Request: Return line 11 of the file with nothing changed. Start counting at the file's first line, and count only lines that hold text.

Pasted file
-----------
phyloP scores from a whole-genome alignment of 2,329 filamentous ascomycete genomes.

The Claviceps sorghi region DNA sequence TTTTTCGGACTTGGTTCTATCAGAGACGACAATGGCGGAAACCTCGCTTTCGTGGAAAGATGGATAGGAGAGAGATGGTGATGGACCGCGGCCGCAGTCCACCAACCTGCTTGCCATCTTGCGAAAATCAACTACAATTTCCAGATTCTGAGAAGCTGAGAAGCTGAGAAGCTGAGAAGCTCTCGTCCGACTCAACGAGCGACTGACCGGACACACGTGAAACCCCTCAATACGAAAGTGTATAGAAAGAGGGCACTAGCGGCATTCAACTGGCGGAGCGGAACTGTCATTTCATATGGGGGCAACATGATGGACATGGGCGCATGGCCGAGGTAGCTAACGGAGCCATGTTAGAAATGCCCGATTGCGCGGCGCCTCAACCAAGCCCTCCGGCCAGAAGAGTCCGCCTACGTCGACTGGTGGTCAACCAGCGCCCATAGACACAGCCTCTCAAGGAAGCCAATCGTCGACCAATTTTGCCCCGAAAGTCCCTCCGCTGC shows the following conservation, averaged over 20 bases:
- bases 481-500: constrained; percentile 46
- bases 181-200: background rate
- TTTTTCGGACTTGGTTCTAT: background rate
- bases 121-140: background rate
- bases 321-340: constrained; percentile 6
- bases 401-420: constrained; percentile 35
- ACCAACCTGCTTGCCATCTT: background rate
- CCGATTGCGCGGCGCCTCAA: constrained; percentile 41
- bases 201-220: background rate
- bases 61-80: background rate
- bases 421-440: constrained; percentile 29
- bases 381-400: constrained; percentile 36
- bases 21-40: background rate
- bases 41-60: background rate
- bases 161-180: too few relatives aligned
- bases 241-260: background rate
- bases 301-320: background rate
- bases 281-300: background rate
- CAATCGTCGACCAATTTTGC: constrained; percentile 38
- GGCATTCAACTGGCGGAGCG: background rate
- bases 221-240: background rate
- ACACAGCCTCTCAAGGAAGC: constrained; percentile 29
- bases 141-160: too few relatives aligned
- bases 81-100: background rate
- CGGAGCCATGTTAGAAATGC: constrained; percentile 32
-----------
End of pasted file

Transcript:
- bases 201-220: background rate